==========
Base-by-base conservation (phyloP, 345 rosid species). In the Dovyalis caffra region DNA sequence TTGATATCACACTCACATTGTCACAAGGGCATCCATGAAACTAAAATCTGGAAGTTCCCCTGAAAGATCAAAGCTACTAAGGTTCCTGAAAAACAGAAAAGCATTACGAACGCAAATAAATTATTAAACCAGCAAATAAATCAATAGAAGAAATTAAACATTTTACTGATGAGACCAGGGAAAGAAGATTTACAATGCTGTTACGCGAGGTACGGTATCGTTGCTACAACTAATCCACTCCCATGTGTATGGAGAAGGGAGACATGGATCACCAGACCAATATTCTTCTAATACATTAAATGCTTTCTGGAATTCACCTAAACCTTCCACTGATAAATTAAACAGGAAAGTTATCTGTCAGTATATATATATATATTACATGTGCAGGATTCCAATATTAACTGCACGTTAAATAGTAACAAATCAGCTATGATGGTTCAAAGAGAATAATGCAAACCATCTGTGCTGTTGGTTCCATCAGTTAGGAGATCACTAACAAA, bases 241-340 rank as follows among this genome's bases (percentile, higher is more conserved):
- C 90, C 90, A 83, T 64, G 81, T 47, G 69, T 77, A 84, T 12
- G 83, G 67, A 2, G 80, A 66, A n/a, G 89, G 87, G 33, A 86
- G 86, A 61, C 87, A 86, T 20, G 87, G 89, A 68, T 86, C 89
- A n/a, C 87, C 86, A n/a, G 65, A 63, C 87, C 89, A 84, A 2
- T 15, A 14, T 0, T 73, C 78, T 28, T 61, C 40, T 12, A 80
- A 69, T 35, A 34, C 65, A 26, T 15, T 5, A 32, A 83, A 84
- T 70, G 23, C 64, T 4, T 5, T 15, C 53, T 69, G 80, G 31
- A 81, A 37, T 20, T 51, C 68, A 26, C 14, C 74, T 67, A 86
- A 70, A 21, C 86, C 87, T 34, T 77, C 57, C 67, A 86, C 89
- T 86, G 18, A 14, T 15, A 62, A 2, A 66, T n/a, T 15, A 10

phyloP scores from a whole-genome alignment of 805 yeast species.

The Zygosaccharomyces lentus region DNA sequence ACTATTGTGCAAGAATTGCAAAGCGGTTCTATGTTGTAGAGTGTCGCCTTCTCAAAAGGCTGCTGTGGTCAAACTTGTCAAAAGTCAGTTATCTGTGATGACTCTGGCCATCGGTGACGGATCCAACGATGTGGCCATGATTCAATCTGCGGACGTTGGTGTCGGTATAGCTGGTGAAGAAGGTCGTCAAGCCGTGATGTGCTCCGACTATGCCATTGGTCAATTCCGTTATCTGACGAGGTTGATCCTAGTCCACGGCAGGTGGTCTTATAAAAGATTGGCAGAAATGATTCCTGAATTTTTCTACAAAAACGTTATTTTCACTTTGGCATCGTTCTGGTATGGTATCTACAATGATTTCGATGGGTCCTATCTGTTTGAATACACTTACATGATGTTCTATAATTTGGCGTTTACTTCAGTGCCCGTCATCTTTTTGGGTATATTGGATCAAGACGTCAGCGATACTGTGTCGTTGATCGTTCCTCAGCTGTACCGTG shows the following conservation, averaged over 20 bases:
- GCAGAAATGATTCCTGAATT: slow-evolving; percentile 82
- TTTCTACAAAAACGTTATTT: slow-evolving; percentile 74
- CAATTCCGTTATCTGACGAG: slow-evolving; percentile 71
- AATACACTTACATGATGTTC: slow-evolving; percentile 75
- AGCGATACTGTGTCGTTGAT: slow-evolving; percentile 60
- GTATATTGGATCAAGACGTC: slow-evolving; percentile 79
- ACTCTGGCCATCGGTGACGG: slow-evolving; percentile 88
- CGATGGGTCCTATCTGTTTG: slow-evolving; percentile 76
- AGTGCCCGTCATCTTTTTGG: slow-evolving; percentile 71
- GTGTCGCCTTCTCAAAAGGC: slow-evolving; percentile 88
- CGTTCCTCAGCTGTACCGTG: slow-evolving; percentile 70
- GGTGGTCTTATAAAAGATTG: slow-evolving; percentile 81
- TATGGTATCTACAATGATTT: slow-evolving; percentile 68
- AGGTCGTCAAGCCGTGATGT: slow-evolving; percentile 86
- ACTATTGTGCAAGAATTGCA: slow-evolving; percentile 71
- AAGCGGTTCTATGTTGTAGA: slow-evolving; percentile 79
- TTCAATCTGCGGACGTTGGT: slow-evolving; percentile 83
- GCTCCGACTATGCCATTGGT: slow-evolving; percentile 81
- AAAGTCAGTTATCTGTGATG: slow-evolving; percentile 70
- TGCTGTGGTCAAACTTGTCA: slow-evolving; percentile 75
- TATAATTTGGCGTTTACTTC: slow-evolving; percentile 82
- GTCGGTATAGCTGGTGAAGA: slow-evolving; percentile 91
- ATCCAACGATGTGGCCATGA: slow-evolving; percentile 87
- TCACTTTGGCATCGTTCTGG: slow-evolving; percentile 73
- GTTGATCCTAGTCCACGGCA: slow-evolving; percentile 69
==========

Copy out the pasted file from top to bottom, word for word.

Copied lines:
Base-by-base conservation (phyloP, 345 rosid species). In the Dovyalis caffra region DNA sequence TTGATATCACACTCACATTGTCACAAGGGCATCCATGAAACTAAAATCTGGAAGTTCCCCTGAAAGATCAAAGCTACTAAGGTTCCTGAAAAACAGAAAAGCATTACGAACGCAAATAAATTATTAAACCAGCAAATAAATCAATAGAAGAAATTAAACATTTTACTGATGAGACCAGGGAAAGAAGATTTACAATGCTGTTACGCGAGGTACGGTATCGTTGCTACAACTAATCCACTCCCATGTGTATGGAGAAGGGAGACATGGATCACCAGACCAATATTCTTCTAATACATTAAATGCTTTCTGGAATTCACCTAAACCTTCCACTGATAAATTAAACAGGAAAGTTATCTGTCAGTATATATATATATATTACATGTGCAGGATTCCAATATTAACTGCACGTTAAATAGTAACAAATCAGCTATGATGGTTCAAAGAGAATAATGCAAACCATCTGTGCTGTTGGTTCCATCAGTTAGGAGATCACTAACAAA, bases 241-340 rank as follows among this genome's bases (percentile, higher is more conserved):
- C 90, C 90, A 83, T 64, G 81, T 47, G 69, T 77, A 84, T 12
- G 83, G 67, A 2, G 80, A 66, A n/a, G 89, G 87, G 33, A 86
- G 86, A 61, C 87, A 86, T 20, G 87, G 89, A 68, T 86, C 89
- A n/a, C 87, C 86, A n/a, G 65, A 63, C 87, C 89, A 84, A 2
- T 15, A 14, T 0, T 73, C 78, T 28, T 61, C 40, T 12, A 80
- A 69, T 35, A 34, C 65, A 26, T 15, T 5, A 32, A 83, A 84
- T 70, G 23, C 64, T 4, T 5, T 15, C 53, T 69, G 80, G 31
- A 81, A 37, T 20, T 51, C 68, A 26, C 14, C 74, T 67, A 86
- A 70, A 21, C 86, C 87, T 34, T 77, C 57, C 67, A 86, C 89
- T 86, G 18, A 14, T 15, A 62, A 2, A 66, T n/a, T 15, A 10

phyloP scores from a whole-genome alignment of 805 yeast species.

The Zygosaccharomyces lentus region DNA sequence ACTATTGTGCAAGAATTGCAAAGCGGTTCTATGTTGTAGAGTGTCGCCTTCTCAAAAGGCTGCTGTGGTCAAACTTGTCAAAAGTCAGTTATCTGTGATGACTCTGGCCATCGGTGACGGATCCAACGATGTGGCCATGATTCAATCTGCGGACGTTGGTGTCGGTATAGCTGGTGAAGAAGGTCGTCAAGCCGTGATGTGCTCCGACTATGCCATTGGTCAATTCCGTTATCTGACGAGGTTGATCCTAGTCCACGGCAGGTGGTCTTATAAAAGATTGGCAGAAATGATTCCTGAATTTTTCTACAAAAACGTTATTTTCACTTTGGCATCGTTCTGGTATGGTATCTACAATGATTTCGATGGGTCCTATCTGTTTGAATACACTTACATGATGTTCTATAATTTGGCGTTTACTTCAGTGCCCGTCATCTTTTTGGGTATATTGGATCAAGACGTCAGCGATACTGTGTCGTTGATCGTTCCTCAGCTGTACCGTG shows the following conservation, averaged over 20 bases:
- GCAGAAATGATTCCTGAATT: slow-evolving; percentile 82
- TTTCTACAAAAACGTTATTT: slow-evolving; percentile 74
- CAATTCCGTTATCTGACGAG: slow-evolving; percentile 71
- AATACACTTACATGATGTTC: slow-evolving; percentile 75
- AGCGATACTGTGTCGTTGAT: slow-evolving; percentile 60
- GTATATTGGATCAAGACGTC: slow-evolving; percentile 79
- ACTCTGGCCATCGGTGACGG: slow-evolving; percentile 88
- CGATGGGTCCTATCTGTTTG: slow-evolving; percentile 76
- AGTGCCCGTCATCTTTTTGG: slow-evolving; percentile 71
- GTGTCGCCTTCTCAAAAGGC: slow-evolving; percentile 88
- CGTTCCTCAGCTGTACCGTG: slow-evolving; percentile 70
- GGTGGTCTTATAAAAGATTG: slow-evolving; percentile 81
- TATGGTATCTACAATGATTT: slow-evolving; percentile 68
- AGGTCGTCAAGCCGTGATGT: slow-evolving; percentile 86
- ACTATTGTGCAAGAATTGCA: slow-evolving; percentile 71
- AAGCGGTTCTATGTTGTAGA: slow-evolving; percentile 79
- TTCAATCTGCGGACGTTGGT: slow-evolving; percentile 83
- GCTCCGACTATGCCATTGGT: slow-evolving; percentile 81
- AAAGTCAGTTATCTGTGATG: slow-evolving; percentile 70
- TGCTGTGGTCAAACTTGTCA: slow-evolving; percentile 75
- TATAATTTGGCGTTTACTTC: slow-evolving; percentile 82
- GTCGGTATAGCTGGTGAAGA: slow-evolving; percentile 91
- ATCCAACGATGTGGCCATGA: slow-evolving; percentile 87
- TCACTTTGGCATCGTTCTGG: slow-evolving; percentile 73
- GTTGATCCTAGTCCACGGCA: slow-evolving; percentile 69